The Results of Operation Ágata 7
By Dialogo June 13, 2013
The results of Operation Ágata 7 were presented on June 6, during a meeting with the Chief of Joint Staff of the Brazilian Armed Forces (EMCFA), General José Carlos De Nardi, at the Ministry of Defense headquarters, in Brasília. Senior officers and representatives from ministries and government agencies were present. The area commanders transmitted the information from the regions via videoconference.
After 19 days, Operation Ágata 7 resulted in a total seizure of 25.342 tons of marijuana and 1,448 pounds of cocaine, crack, and hashish. These numbers are considered a historical record by the EMCFA, an agency of the Ministry of Defense that coordinates the initiative.
During the operation, military troops, along with support from federal, state, and local governments, and civilian agencies, seized approximately 159 cubic feet worth of wood. The Brazilian Armed Forces used approximately 33,000 military members in the action, supported by 1,100 government agency employees.
In the final hours of the operation, the Brazilian Army – in charge of supervising the controlled products – seized 4.9 tons of explosives at a company’s facility in the state of Paraná. In the southern region, the police also apprehended four 762 rifles.
The western region of the country – under the Brazilian West Military Command– seized a total of 8.7 tons of marijuana, as well as 599 pounds of cocaine, and dismantling drug gangs.
The largest volume of narcotics apprehended was found at the southern border of the country. Over the almost three weeks of Operation Ágata, the Military troops and the Brazilian Federal Police seized 16.551 tons of marijuana and 842 pounds of cocaine. The expectation is that the Federal Police will still be able to apprehend more narcotics, since trafficking gangs have been repressed due to Ágata 7.
The Brazilian Armed Forces and Federal Police relied on support by Military troops from Peru and Colombia along the 6,835 miles of northern border. They monitored the trade of fuel at the Triple Border, leading to the control of the gasoline market, which is the main ingredient used to refine cocaine. Without the possibility of transforming the drug into cocaine paste, the gangs would not have been able to produce 30 tons of cocaine, moved straight to markets in south and southeast Brazil, United States, and Europe. In Peru, coca crops represent an area 30,000 hectares wide, and the producers harvest three crops per year.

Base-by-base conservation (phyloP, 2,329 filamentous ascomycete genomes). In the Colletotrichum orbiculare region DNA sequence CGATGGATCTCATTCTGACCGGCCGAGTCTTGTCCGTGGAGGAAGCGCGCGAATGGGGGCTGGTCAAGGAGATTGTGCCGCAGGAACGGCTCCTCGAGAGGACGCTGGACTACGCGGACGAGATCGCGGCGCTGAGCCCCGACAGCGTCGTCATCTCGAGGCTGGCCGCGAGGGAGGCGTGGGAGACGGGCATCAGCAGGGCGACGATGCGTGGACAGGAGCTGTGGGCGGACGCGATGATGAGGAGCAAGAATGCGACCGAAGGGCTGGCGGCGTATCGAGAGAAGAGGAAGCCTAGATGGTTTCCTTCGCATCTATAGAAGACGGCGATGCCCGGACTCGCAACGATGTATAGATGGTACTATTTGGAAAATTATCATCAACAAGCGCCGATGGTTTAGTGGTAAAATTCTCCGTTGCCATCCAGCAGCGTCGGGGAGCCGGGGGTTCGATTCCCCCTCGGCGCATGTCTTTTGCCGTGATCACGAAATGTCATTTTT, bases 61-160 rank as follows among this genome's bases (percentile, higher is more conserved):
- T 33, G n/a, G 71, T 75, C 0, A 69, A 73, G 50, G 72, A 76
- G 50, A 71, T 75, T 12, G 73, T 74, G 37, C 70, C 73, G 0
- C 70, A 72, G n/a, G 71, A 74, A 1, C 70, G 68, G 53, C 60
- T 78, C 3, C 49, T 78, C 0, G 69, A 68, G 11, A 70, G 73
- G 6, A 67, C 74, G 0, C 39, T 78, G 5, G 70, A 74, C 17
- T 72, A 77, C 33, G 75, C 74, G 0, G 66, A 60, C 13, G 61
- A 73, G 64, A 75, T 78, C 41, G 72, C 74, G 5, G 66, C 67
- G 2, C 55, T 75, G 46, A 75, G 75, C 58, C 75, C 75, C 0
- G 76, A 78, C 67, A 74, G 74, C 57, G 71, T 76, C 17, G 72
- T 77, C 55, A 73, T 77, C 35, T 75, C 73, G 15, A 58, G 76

“After this operation, between May 28 and June 5, they lost one crop. Therefore, they did not refine one third of the 100 tons of cocaine that they normally produce per year,” estimated police delegate Sérgio Lúcio dos Santos Fontes, superintendent of the Amazon Federal Police.
Operation Ágata 7 also intensified the inspections of airfields, vessels, and vehicles within the 10,492 miles of border. With the support of regulatory agencies, 17,587 vessels and 267,590 vehicles were inspected, along with 17,165 pedestrians.
During Operation Ágata, the Armed Forces performed even more social-civic actions at underprivileged cities along the border. With the support of ships and tents, the population relied on medical, dental, and hospital services; in addition, they received identification documentation and attended training classes. The Soldiers also helped in the reconstruction of schools and roads that heavy rains destroyed in the region.
At the end of the operation assessment meeting, General De Nardi emphasized the importance of the Armed Forces interoperability for the results. “On behalf of Defense Minister Celso Amorim, I want to thank you for your participation, dedication, and the opportunity provided. We were highly successful in the border operation, building one of the pivots for the major events,” said the general.